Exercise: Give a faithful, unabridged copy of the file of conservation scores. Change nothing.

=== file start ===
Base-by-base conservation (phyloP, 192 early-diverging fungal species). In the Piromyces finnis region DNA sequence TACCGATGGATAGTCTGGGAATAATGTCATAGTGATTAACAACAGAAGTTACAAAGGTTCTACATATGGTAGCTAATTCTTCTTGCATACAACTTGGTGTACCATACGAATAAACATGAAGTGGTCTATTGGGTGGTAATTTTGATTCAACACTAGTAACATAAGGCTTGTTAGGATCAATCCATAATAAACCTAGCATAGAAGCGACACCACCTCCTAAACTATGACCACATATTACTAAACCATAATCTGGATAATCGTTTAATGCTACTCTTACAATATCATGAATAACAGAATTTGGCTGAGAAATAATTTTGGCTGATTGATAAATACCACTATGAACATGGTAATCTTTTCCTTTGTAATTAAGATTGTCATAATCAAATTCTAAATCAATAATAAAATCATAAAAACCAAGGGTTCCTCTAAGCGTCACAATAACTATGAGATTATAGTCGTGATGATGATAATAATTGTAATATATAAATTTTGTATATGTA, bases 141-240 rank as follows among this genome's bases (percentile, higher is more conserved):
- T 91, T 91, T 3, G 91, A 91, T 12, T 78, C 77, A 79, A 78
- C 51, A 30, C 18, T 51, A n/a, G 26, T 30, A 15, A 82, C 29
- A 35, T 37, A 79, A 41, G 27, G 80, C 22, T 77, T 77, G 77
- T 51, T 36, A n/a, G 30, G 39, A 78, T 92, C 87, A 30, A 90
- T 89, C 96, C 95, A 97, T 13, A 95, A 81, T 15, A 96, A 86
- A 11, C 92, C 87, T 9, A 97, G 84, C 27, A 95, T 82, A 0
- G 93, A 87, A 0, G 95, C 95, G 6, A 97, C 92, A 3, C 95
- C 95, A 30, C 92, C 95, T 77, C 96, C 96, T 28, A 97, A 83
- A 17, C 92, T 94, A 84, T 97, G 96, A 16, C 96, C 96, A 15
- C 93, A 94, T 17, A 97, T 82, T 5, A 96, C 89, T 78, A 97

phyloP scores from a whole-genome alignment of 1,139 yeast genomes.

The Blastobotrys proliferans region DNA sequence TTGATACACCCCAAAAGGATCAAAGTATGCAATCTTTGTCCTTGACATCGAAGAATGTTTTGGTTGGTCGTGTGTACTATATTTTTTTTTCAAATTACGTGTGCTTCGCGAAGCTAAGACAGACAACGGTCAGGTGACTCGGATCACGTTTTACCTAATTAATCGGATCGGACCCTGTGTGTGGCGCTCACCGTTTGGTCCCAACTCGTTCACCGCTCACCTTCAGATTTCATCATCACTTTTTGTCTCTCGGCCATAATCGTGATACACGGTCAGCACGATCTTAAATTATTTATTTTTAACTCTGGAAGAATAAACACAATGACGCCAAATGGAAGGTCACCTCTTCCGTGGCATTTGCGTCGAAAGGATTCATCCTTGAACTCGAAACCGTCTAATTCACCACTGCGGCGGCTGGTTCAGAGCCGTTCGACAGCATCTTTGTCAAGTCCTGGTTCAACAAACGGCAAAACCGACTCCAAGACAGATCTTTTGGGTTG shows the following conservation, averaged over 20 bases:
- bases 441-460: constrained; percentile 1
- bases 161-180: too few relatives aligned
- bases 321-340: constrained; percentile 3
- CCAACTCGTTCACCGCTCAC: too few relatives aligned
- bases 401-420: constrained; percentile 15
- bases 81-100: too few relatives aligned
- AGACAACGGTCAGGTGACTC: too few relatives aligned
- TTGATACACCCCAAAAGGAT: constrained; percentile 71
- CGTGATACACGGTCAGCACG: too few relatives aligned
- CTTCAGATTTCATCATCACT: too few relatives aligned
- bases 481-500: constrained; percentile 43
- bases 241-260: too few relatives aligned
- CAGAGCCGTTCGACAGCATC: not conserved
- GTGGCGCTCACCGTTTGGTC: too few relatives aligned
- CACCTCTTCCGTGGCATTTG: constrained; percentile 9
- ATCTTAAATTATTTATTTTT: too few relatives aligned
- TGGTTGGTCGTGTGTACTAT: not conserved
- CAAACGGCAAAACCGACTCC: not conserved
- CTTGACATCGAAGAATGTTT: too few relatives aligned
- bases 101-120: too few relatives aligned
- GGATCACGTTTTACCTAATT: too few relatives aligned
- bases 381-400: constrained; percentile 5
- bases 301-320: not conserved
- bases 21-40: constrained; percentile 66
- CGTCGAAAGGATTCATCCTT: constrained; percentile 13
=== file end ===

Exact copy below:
Base-by-base conservation (phyloP, 192 early-diverging fungal species). In the Piromyces finnis region DNA sequence TACCGATGGATAGTCTGGGAATAATGTCATAGTGATTAACAACAGAAGTTACAAAGGTTCTACATATGGTAGCTAATTCTTCTTGCATACAACTTGGTGTACCATACGAATAAACATGAAGTGGTCTATTGGGTGGTAATTTTGATTCAACACTAGTAACATAAGGCTTGTTAGGATCAATCCATAATAAACCTAGCATAGAAGCGACACCACCTCCTAAACTATGACCACATATTACTAAACCATAATCTGGATAATCGTTTAATGCTACTCTTACAATATCATGAATAACAGAATTTGGCTGAGAAATAATTTTGGCTGATTGATAAATACCACTATGAACATGGTAATCTTTTCCTTTGTAATTAAGATTGTCATAATCAAATTCTAAATCAATAATAAAATCATAAAAACCAAGGGTTCCTCTAAGCGTCACAATAACTATGAGATTATAGTCGTGATGATGATAATAATTGTAATATATAAATTTTGTATATGTA, bases 141-240 rank as follows among this genome's bases (percentile, higher is more conserved):
- T 91, T 91, T 3, G 91, A 91, T 12, T 78, C 77, A 79, A 78
- C 51, A 30, C 18, T 51, A n/a, G 26, T 30, A 15, A 82, C 29
- A 35, T 37, A 79, A 41, G 27, G 80, C 22, T 77, T 77, G 77
- T 51, T 36, A n/a, G 30, G 39, A 78, T 92, C 87, A 30, A 90
- T 89, C 96, C 95, A 97, T 13, A 95, A 81, T 15, A 96, A 86
- A 11, C 92, C 87, T 9, A 97, G 84, C 27, A 95, T 82, A 0
- G 93, A 87, A 0, G 95, C 95, G 6, A 97, C 92, A 3, C 95
- C 95, A 30, C 92, C 95, T 77, C 96, C 96, T 28, A 97, A 83
- A 17, C 92, T 94, A 84, T 97, G 96, A 16, C 96, C 96, A 15
- C 93, A 94, T 17, A 97, T 82, T 5, A 96, C 89, T 78, A 97

phyloP scores from a whole-genome alignment of 1,139 yeast genomes.

The Blastobotrys proliferans region DNA sequence TTGATACACCCCAAAAGGATCAAAGTATGCAATCTTTGTCCTTGACATCGAAGAATGTTTTGGTTGGTCGTGTGTACTATATTTTTTTTTCAAATTACGTGTGCTTCGCGAAGCTAAGACAGACAACGGTCAGGTGACTCGGATCACGTTTTACCTAATTAATCGGATCGGACCCTGTGTGTGGCGCTCACCGTTTGGTCCCAACTCGTTCACCGCTCACCTTCAGATTTCATCATCACTTTTTGTCTCTCGGCCATAATCGTGATACACGGTCAGCACGATCTTAAATTATTTATTTTTAACTCTGGAAGAATAAACACAATGACGCCAAATGGAAGGTCACCTCTTCCGTGGCATTTGCGTCGAAAGGATTCATCCTTGAACTCGAAACCGTCTAATTCACCACTGCGGCGGCTGGTTCAGAGCCGTTCGACAGCATCTTTGTCAAGTCCTGGTTCAACAAACGGCAAAACCGACTCCAAGACAGATCTTTTGGGTTG shows the following conservation, averaged over 20 bases:
- bases 441-460: constrained; percentile 1
- bases 161-180: too few relatives aligned
- bases 321-340: constrained; percentile 3
- CCAACTCGTTCACCGCTCAC: too few relatives aligned
- bases 401-420: constrained; percentile 15
- bases 81-100: too few relatives aligned
- AGACAACGGTCAGGTGACTC: too few relatives aligned
- TTGATACACCCCAAAAGGAT: constrained; percentile 71
- CGTGATACACGGTCAGCACG: too few relatives aligned
- CTTCAGATTTCATCATCACT: too few relatives aligned
- bases 481-500: constrained; percentile 43
- bases 241-260: too few relatives aligned
- CAGAGCCGTTCGACAGCATC: not conserved
- GTGGCGCTCACCGTTTGGTC: too few relatives aligned
- CACCTCTTCCGTGGCATTTG: constrained; percentile 9
- ATCTTAAATTATTTATTTTT: too few relatives aligned
- TGGTTGGTCGTGTGTACTAT: not conserved
- CAAACGGCAAAACCGACTCC: not conserved
- CTTGACATCGAAGAATGTTT: too few relatives aligned
- bases 101-120: too few relatives aligned
- GGATCACGTTTTACCTAATT: too few relatives aligned
- bases 381-400: constrained; percentile 5
- bases 301-320: not conserved
- bases 21-40: constrained; percentile 66
- CGTCGAAAGGATTCATCCTT: constrained; percentile 13